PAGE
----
2013 p 874 CAUTIs occur at a rate of 310 per day of catheterization and the

2013 p 874 cautis occur at a rate of 310 per day of

This preview shows page 3 - 6 out of 14 pages.

preventable infections during hospitalization (Saint et al., 2013, p. 874). CAUTIs occur at a rate of 3%–10% per day of catheterization and the CAUTI rates rise to 25% after 7 days and nearly 100% after 30 catheterized hospital days. (Gesmundo, 2016, p. 32). A3. Current Practice The current practice related to indwelling catheter urinary tract infection is an issue that is newly becoming known and the significant detrimental implications to patients is being evaluated. Many hospitals do not monitor catheter insertion and do not monitor duration of catheter use. Indwelling urinary catheters are being inserted for patients with inappropriate indications for use and remaining in place for longer than necessary as their use is not being reassessed to determine if the patient situation is appropriate for removal of the catheter. In
Image of page 3
4 EBP and Applied Nursing Research: Task 2 – Bundles for CAUTI Prevention addition, the lack of use of sterile procedure and precautions with insertion and errors or carelessness with catheter care are contributing factors to the poor current practice concerning catheter care. In many hospitals there is no protocols or interventions related to catheters to follow. A4. Impact on Background There is an impact on the culture of the workplace with the use of indwelling urinary catheters. In the past catheters were used frequently and it was a standard practice for almost all patients to have a catheter. There is a level of convenience with a catheter in place and removal of a catheter requires increased monitoring of the patient by the nurse, incontinence care and other modalities to monitor urine output. But based on the nursing code of ethics and oath to “do no harm” it should be a welcomed change of culture to improved patient outcomes. The option of the catheter placement has an impact on the patients’ cultural or religious background. Many patients choose to refuse catheter placement which is difficult for the nurse. The nurse knows the necessity of the placement of the catheter and they should educate the patient as able but accept their choices. The nurse’s gender also has an impact on the patient in regards to catheters. Although patients do not report a preference in the gender of the nurse for catheter care or removal, there is report that patients prefer female nurses to insert catheters. (Gesmundo, 2016). B.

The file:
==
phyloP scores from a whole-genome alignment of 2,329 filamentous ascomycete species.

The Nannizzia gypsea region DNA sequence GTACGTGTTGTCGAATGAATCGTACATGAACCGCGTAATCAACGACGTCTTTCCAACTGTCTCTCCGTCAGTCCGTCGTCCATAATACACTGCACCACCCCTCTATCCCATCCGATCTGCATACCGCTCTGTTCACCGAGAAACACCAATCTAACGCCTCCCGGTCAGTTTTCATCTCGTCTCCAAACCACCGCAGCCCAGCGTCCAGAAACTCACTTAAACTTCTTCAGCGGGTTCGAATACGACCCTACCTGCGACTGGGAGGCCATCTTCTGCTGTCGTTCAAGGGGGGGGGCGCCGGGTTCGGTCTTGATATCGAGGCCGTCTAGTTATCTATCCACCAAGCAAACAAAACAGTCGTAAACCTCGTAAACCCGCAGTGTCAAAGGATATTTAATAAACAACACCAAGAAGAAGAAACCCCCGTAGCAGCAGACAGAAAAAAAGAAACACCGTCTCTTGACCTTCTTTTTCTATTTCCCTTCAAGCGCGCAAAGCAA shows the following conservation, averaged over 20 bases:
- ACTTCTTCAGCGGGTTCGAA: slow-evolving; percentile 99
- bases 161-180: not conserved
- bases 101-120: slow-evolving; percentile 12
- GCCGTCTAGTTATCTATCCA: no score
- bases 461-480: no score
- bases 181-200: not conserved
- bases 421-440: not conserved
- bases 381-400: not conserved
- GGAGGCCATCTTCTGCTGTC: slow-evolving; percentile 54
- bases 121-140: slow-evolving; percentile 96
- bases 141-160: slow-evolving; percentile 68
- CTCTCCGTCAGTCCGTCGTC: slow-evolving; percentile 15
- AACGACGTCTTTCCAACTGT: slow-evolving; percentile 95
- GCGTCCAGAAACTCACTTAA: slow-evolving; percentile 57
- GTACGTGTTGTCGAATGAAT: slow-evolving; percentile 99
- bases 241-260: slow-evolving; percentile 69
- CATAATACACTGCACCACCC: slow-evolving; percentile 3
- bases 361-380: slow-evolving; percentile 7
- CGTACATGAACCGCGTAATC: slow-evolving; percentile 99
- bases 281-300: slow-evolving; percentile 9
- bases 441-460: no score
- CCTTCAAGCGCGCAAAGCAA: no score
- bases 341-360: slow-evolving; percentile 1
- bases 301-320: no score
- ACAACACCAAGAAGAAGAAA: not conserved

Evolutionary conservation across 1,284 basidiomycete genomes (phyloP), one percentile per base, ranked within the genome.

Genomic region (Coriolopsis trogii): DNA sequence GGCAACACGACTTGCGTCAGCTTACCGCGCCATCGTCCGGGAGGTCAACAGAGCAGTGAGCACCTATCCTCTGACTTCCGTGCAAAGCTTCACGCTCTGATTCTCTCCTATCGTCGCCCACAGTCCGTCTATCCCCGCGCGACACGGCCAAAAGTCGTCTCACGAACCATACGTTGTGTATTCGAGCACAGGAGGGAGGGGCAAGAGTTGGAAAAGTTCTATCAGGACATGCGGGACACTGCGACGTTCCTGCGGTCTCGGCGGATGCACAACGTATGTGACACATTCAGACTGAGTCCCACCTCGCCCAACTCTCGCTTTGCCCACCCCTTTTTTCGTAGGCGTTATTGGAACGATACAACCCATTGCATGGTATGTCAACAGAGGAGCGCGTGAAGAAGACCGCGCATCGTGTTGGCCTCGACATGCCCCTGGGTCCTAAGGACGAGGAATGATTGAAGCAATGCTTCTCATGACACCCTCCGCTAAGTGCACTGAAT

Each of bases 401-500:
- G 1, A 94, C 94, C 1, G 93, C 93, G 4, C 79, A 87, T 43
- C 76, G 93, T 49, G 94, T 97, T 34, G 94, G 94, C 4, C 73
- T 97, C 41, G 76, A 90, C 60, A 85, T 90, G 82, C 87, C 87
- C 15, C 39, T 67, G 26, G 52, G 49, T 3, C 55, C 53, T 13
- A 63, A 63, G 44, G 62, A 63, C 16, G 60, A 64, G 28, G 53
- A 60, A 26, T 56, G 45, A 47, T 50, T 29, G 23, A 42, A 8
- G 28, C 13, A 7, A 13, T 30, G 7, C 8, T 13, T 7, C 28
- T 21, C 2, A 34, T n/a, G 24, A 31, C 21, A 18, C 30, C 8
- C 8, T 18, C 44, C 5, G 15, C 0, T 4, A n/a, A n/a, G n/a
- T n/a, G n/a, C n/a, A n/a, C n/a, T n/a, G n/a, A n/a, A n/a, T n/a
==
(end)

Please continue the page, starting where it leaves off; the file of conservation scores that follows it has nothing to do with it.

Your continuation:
Image of page 4
5 EBP and Applied Nursing Research: Task 2 – Bundles for CAUTI Prevention PICO Table Example: P (patient/problem) Patients with indwelling urinary catheters I (intervention/indicator) Initiating CAUTI bundle interventions/protocol C (comparison) Current hospital practice O (outcome) Reduction in infections B1. PICO Question Among patients with indwelling urinary catheters does initiating CAUTI bundle interventions or protocols versus the current hospital practice have an effect on the reduction of infection rates.
Image of page 5
Image of page 6

You've reached the end of your free preview.

Want to read all 14 pages?

  • Fall '16
  • urinary tract infection, Catheter, Urinary catheterization, Foley catheter, urinary catheter, CAUTI prevention , C226 Task 2 , Ebp

  • Left Quote Icon

    Student Picture

  • Left Quote Icon

    Student Picture

  • Left Quote Icon

    Student Picture